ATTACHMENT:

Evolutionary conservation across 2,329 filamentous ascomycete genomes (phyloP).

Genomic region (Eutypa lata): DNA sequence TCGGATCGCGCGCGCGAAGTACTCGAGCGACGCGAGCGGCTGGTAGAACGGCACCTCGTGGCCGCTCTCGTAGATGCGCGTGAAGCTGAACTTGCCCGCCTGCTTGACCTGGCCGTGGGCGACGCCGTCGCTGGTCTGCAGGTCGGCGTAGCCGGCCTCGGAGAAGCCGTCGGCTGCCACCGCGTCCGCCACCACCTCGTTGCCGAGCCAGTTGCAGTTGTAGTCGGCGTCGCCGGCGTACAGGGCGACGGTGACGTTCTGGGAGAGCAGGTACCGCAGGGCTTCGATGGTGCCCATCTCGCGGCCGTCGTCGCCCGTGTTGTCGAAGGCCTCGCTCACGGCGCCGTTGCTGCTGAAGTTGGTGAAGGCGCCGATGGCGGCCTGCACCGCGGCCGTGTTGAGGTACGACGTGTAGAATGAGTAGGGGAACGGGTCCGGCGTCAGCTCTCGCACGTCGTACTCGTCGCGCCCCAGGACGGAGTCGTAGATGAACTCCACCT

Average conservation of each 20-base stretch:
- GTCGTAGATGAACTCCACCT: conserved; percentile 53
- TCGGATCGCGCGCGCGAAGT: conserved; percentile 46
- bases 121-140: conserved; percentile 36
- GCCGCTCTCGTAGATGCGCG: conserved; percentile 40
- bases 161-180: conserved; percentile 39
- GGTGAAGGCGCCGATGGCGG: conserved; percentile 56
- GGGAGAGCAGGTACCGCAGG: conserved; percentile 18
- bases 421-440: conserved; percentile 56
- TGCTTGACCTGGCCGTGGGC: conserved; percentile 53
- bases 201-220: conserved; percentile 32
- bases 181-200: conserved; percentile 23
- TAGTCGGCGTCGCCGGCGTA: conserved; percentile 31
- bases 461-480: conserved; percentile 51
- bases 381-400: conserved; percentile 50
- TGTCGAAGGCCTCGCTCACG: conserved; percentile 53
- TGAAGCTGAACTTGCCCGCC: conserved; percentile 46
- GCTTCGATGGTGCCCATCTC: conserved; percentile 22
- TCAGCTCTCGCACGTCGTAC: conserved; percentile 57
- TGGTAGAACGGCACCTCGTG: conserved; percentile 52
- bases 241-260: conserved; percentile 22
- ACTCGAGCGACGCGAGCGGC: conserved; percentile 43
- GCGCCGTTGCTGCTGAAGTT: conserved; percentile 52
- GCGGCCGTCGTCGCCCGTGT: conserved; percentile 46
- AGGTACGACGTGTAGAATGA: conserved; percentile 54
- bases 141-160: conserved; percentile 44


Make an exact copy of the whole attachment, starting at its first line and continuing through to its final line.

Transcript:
Evolutionary conservation across 2,329 filamentous ascomycete genomes (phyloP).

Genomic region (Eutypa lata): DNA sequence TCGGATCGCGCGCGCGAAGTACTCGAGCGACGCGAGCGGCTGGTAGAACGGCACCTCGTGGCCGCTCTCGTAGATGCGCGTGAAGCTGAACTTGCCCGCCTGCTTGACCTGGCCGTGGGCGACGCCGTCGCTGGTCTGCAGGTCGGCGTAGCCGGCCTCGGAGAAGCCGTCGGCTGCCACCGCGTCCGCCACCACCTCGTTGCCGAGCCAGTTGCAGTTGTAGTCGGCGTCGCCGGCGTACAGGGCGACGGTGACGTTCTGGGAGAGCAGGTACCGCAGGGCTTCGATGGTGCCCATCTCGCGGCCGTCGTCGCCCGTGTTGTCGAAGGCCTCGCTCACGGCGCCGTTGCTGCTGAAGTTGGTGAAGGCGCCGATGGCGGCCTGCACCGCGGCCGTGTTGAGGTACGACGTGTAGAATGAGTAGGGGAACGGGTCCGGCGTCAGCTCTCGCACGTCGTACTCGTCGCGCCCCAGGACGGAGTCGTAGATGAACTCCACCT

Average conservation of each 20-base stretch:
- GTCGTAGATGAACTCCACCT: conserved; percentile 53
- TCGGATCGCGCGCGCGAAGT: conserved; percentile 46
- bases 121-140: conserved; percentile 36
- GCCGCTCTCGTAGATGCGCG: conserved; percentile 40
- bases 161-180: conserved; percentile 39
- GGTGAAGGCGCCGATGGCGG: conserved; percentile 56
- GGGAGAGCAGGTACCGCAGG: conserved; percentile 18
- bases 421-440: conserved; percentile 56
- TGCTTGACCTGGCCGTGGGC: conserved; percentile 53
- bases 201-220: conserved; percentile 32
- bases 181-200: conserved; percentile 23
- TAGTCGGCGTCGCCGGCGTA: conserved; percentile 31
- bases 461-480: conserved; percentile 51
- bases 381-400: conserved; percentile 50
- TGTCGAAGGCCTCGCTCACG: conserved; percentile 53
- TGAAGCTGAACTTGCCCGCC: conserved; percentile 46
- GCTTCGATGGTGCCCATCTC: conserved; percentile 22
- TCAGCTCTCGCACGTCGTAC: conserved; percentile 57
- TGGTAGAACGGCACCTCGTG: conserved; percentile 52
- bases 241-260: conserved; percentile 22
- ACTCGAGCGACGCGAGCGGC: conserved; percentile 43
- GCGCCGTTGCTGCTGAAGTT: conserved; percentile 52
- GCGGCCGTCGTCGCCCGTGT: conserved; percentile 46
- AGGTACGACGTGTAGAATGA: conserved; percentile 54
- bases 141-160: conserved; percentile 44